During my tenure on the City Council, I have viewed the labor negotiation process between city staff and labor representatives, who meet behind closed doors, as simply maddening. Due to the closed door nature of the meetings, it is clear that not enough information is shared with the public, employees, retirees and council members.
Although the City does a good job posting documents on its website regarding proposals and correspondence from both sides, I believe many others would rather see the interaction of union officials and city staff in real time. Thus, on Wednesday, I am asking the Rules Committee to support my recommendation to have the city and unions talk about this issue with the hope that both parties will agree to move forward and allow these meetings to be public.
The current process contributes to misinformation, which then results in ill will and hurt feelings all around. Why continue with the same process that drives people nuts? Public negotiations would open up the process so that we could avoid posturing, brinkmanship and emotional pain. This would help restore trust for those who have become disillusioned.
Last year, the City Attorney union (ALP) allowed councilmembers and the public the opportunity to attend their negotiations. As a result, I attended all but one of the numerous public negotiation meetings involving this union, and I was the only councilmember to do so. After listening to both sides, I could not disagree with many points raised by the union. Attending these meetings allowed me to receive unfiltered information.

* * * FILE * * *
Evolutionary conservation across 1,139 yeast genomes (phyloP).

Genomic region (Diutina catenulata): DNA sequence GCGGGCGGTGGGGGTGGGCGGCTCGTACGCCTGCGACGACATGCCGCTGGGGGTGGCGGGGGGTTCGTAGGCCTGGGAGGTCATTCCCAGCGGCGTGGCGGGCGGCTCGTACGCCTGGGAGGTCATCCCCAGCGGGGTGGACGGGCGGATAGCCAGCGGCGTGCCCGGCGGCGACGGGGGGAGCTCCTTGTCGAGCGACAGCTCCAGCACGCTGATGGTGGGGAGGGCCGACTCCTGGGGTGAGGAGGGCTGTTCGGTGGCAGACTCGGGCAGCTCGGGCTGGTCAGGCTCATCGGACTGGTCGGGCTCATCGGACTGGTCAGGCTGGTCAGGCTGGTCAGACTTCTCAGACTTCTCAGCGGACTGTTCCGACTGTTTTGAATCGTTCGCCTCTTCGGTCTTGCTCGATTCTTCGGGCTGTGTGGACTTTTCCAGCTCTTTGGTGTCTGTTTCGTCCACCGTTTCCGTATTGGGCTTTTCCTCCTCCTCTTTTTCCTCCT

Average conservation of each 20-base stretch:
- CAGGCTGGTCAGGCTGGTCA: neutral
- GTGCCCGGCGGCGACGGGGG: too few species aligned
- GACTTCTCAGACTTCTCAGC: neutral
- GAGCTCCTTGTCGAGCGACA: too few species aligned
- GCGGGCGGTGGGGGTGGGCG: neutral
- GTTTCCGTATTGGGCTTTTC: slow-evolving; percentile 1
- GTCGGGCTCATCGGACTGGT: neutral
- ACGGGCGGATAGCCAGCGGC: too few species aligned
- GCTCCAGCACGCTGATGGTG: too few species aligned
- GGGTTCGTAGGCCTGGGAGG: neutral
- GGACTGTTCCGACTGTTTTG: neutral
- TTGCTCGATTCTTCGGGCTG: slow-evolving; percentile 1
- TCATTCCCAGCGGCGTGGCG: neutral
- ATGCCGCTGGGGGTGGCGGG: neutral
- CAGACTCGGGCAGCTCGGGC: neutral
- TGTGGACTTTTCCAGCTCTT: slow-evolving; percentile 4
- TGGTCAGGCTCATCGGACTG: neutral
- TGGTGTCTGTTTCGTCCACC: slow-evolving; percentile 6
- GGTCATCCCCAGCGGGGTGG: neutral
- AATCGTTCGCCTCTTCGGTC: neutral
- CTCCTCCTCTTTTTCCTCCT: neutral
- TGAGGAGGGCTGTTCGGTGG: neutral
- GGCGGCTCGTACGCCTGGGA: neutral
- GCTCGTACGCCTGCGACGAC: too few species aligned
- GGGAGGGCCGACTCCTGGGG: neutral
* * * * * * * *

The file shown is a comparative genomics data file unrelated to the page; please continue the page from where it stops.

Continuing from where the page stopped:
I believe open negotiations would do a lot to help the low public approval rating of unions. It would allow others to see what I saw while attending the attorney union negotiations. The model used by ALP in my view was a good one.
I have high respect for the City of San Jose labor relations team, but I still desire a more open process to actually end labor conflict(s). This would not affect the mediation process, which is a confidential proceeding. However, mediation is just a fraction of the entire labor negotiation process.
The public already spoke once in November 2010 by voting for arbitration to be held as public meetings. This would simply be an extension of that desire for a visible process. Ideally, it is done by mutual consent, but if not we should allow the public to decide in a future election.